The Devils suffered another painful loss, but it will be more difficult to ignore Wayne Simmonds‘ sneaky-strong start to the 2019-20 season after he scored a goal like this:

Also, with Carter Hart vs. Braden Holtby being the focus of the Flyers – Capitals recap, there was the risk of this runner-up getting lost in the shuffle.

Factoids

  • Remember T.J. Oshie‘s epic shootout performance for the U.S. during the 2014 Winter Olympics? It turns out he still rules at that skill. The Capitals note that Oshie has scored on 44 of his 83 attempts, giving him the highest percentage (about 53) of any player with at least 60 shootout attempts.
  • Casey Cizikas is the 11th different Islanders player to record a game-winning goal so far this season (they have 13 wins overall). NHL PR notes that such a figure (11 different players with GWGs) leads the NHL at the moment in 2019-20. It’s a nice stat that drives home how everyone is pitching in for the Isles, right?
  • The Stars congratulated Corey Perry for his 1,000th NHL regular-season game. Not sure how many goalies he’s “bumped into” or people he’s angered during that span, but I’d wager “more than a few.”
  • Both the Islanders and Capitals pushed their point streaks to 13 games on Wednesday. Via NHL PR, this is the sixth such streak in Washington’s history, while the Isles have managed it five different times.
  • Sportsnet points out that Toronto’s special teams (17.6 PP percentage; 75.3 on the PK) have been far, far worse than recent years. Could that come down to coaching, bad luck, or other factors?
  • Pageau’s nine goals ties with Leon Draisaitl for most in the NHL since Oct. 23, according to Sportsnet.

Scores

OTT 4 – NJD 2
NYI 5 – TOR 4
WSH 2 – PHI 1 (SO)
DAL 3 – CGY 1
CHI 5 – VGK 3

MORE:
• Pro Hockey Talk’s Stanley Cup picks.
• Your 2019-20 NHL on NBC TV schedule

James O’Brien is a writer for Pro Hockey Talk on NBC Sports. Drop him a line at phtblog@nbcsports.com or follow him on Twitter @cyclelikesedins.

Roberto Luongo back with Panthers as special adviser

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Roberto Luongo retired from the Florida Panthers. He just never left.

And now the goaltender is officially part of the franchise again.

Florida’s all-time leader in wins and shutouts has agreed to become a special adviser to general manager Dale Tallon, a move that has been in the works for some time and was formally announced Wednesday.

His hiring was no surprise: Luongo has been a regular fixture at games with the Florida front-office brain trust this season, only now wearing suits instead of skates and having conversations in press boxes instead of locker rooms.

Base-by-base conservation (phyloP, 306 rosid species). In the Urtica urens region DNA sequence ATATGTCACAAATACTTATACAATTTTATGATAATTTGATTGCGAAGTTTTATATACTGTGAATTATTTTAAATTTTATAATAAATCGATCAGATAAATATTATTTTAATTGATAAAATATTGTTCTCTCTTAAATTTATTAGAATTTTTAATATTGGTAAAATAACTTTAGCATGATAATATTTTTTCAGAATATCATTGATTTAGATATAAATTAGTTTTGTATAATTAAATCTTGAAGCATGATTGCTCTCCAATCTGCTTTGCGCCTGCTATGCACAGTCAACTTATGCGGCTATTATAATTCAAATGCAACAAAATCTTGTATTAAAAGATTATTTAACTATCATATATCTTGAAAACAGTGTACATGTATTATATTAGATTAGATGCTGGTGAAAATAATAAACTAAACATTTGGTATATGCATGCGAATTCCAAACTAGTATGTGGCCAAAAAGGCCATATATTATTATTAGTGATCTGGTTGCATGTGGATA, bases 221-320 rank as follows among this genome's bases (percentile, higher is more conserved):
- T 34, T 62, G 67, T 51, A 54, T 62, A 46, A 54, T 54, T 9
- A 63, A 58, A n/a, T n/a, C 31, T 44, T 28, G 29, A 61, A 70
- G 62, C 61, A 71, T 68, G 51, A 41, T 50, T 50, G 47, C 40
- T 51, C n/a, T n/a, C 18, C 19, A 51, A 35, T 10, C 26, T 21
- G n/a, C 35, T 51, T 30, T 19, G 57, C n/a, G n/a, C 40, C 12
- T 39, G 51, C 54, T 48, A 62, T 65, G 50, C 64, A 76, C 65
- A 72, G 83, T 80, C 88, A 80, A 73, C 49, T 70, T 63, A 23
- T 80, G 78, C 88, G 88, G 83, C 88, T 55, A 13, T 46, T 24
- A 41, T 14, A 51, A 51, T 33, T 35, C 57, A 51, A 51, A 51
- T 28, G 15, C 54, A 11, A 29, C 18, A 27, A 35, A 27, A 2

”I’ve had the honor and privilege to work with Roberto during his time playing for the Panthers and am proud to welcome him to our franchise’s hockey operations staff,” said Tallon, who is both Florida’s GM and president of hockey operations.

The 40-year-old Luongo retired this past summer after 19 seasons in the NHL, 11 of them with Florida, and indicated then that he would be interested in staying with the Panthers in some capacity. His plan was to take some time and figure out in what role, and how quickly.

Turns out, the five-time NHL All-Star didn’t need that long to think.

Luongo and his family are remaining as residents of Parkland, Florida – the city where he lived at the end of his playing career – and since he’s sticking around, it was always assumed that he was going to be with Tallon again before long.

”Roberto always approached every game with an unmatched work ethic and we are confident he will take to this new role with the same passion,” Tallon said. ”A cornerstone player in our franchise’s history, we are thrilled that Lu will be a part of shaping our franchise’s future.”

Luongo joins Panthers senior vice president Shawn Thornton, director of player personnel Bryan McCabe and assistant coach Derek MacKenzie as former Florida players who have remained with the team after retirement in various key roles.

The Panthers are retiring Luongo’s No. 1 jersey on March 7, before a game against Montreal, his hometown team.

Luongo was the fourth overall pick in the 1997 draft by the New York Islanders, with whom he made his NHL debut on Nov. 28, 1999. Luongo then spent five years with Florida, the next eight with Vancouver and returned to the Panthers on March 14, 2014. His last game was April 6, two days after his 40th birthday.